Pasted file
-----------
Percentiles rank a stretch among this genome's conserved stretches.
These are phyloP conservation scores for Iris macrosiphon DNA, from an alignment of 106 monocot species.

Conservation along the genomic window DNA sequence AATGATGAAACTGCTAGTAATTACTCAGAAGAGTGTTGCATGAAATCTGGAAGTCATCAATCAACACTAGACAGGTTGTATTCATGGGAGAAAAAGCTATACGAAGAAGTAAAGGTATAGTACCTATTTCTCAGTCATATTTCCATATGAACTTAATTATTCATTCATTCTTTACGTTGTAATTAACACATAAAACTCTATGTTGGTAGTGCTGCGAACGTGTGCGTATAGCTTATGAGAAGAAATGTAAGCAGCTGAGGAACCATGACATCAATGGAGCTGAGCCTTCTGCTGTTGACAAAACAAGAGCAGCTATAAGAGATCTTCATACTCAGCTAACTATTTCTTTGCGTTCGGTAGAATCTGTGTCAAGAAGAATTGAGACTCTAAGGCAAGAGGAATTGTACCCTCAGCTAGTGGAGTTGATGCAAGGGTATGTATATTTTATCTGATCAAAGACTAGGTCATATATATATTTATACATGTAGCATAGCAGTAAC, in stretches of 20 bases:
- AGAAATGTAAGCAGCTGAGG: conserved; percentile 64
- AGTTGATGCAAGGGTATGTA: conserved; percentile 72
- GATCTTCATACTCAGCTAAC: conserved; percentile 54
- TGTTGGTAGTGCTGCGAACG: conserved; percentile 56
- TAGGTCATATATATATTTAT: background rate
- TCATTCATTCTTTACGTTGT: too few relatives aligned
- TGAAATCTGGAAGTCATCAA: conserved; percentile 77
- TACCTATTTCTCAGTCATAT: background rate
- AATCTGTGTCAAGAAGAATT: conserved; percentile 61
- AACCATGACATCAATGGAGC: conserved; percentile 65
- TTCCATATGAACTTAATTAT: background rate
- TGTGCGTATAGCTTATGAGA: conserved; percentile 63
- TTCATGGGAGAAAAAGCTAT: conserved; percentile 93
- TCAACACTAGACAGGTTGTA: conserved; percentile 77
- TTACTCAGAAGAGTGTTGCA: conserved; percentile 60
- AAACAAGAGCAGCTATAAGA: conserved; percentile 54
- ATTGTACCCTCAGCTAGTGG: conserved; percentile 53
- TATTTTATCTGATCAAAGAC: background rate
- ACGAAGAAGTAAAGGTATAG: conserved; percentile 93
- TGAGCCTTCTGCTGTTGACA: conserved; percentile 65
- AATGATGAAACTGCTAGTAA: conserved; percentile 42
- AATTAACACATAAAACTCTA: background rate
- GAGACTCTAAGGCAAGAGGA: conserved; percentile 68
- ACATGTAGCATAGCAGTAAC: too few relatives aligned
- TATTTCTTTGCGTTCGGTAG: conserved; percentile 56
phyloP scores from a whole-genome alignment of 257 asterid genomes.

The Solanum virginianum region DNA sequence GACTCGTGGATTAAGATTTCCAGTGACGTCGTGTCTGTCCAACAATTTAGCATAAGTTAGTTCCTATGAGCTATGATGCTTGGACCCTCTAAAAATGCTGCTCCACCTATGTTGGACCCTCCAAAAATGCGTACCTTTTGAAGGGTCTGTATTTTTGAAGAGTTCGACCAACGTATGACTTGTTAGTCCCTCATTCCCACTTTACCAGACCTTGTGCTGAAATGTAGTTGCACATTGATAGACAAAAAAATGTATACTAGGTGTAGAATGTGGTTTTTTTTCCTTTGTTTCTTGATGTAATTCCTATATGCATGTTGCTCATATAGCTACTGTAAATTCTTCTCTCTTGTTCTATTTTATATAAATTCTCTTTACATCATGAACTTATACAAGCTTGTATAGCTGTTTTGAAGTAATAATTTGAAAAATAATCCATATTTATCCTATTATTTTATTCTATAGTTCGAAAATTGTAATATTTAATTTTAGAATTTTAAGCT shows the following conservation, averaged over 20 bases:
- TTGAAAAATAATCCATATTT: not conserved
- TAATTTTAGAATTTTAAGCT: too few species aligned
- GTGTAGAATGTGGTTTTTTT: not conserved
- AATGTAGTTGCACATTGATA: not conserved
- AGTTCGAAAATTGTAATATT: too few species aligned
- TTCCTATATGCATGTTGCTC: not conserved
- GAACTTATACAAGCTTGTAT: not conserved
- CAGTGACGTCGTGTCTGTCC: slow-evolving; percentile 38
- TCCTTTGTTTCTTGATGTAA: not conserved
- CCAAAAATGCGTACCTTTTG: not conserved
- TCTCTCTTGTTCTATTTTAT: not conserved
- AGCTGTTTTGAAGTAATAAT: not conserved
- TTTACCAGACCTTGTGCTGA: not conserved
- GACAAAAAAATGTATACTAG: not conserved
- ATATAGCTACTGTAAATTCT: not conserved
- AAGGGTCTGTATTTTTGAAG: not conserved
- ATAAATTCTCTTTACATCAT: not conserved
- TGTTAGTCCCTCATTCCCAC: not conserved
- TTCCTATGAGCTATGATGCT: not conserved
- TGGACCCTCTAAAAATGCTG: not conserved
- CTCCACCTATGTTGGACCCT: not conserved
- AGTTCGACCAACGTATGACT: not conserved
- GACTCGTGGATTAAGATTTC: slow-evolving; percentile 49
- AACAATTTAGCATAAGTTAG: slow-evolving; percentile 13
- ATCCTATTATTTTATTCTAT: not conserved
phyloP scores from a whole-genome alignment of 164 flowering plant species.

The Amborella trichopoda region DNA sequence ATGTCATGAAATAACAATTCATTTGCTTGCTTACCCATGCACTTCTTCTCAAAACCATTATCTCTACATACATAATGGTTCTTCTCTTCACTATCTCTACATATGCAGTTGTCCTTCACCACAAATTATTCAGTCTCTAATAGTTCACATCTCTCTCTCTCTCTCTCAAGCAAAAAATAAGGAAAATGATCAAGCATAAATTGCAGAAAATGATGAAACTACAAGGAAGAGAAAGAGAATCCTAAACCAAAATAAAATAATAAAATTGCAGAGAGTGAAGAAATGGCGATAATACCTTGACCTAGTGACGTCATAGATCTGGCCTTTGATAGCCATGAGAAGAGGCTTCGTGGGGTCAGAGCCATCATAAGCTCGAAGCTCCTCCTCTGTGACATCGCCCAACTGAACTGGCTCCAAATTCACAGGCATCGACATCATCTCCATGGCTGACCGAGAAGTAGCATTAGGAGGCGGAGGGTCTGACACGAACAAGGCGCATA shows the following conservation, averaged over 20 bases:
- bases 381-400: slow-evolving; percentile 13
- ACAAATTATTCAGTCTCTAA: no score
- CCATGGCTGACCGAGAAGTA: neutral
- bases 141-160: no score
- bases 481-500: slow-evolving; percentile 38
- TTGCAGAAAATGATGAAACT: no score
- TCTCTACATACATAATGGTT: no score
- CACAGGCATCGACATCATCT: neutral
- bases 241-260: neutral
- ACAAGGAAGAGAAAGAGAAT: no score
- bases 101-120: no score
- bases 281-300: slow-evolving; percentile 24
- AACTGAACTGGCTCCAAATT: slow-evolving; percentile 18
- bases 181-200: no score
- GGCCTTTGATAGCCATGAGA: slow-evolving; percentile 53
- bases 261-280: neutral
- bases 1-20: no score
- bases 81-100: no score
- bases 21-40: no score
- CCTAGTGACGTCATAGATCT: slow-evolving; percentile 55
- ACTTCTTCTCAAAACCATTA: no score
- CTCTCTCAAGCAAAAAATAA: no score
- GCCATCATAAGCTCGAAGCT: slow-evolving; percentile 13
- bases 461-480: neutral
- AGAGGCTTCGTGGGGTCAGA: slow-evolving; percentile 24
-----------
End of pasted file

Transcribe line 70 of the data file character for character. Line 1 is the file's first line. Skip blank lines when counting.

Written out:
- AACTGAACTGGCTCCAAATT: slow-evolving; percentile 18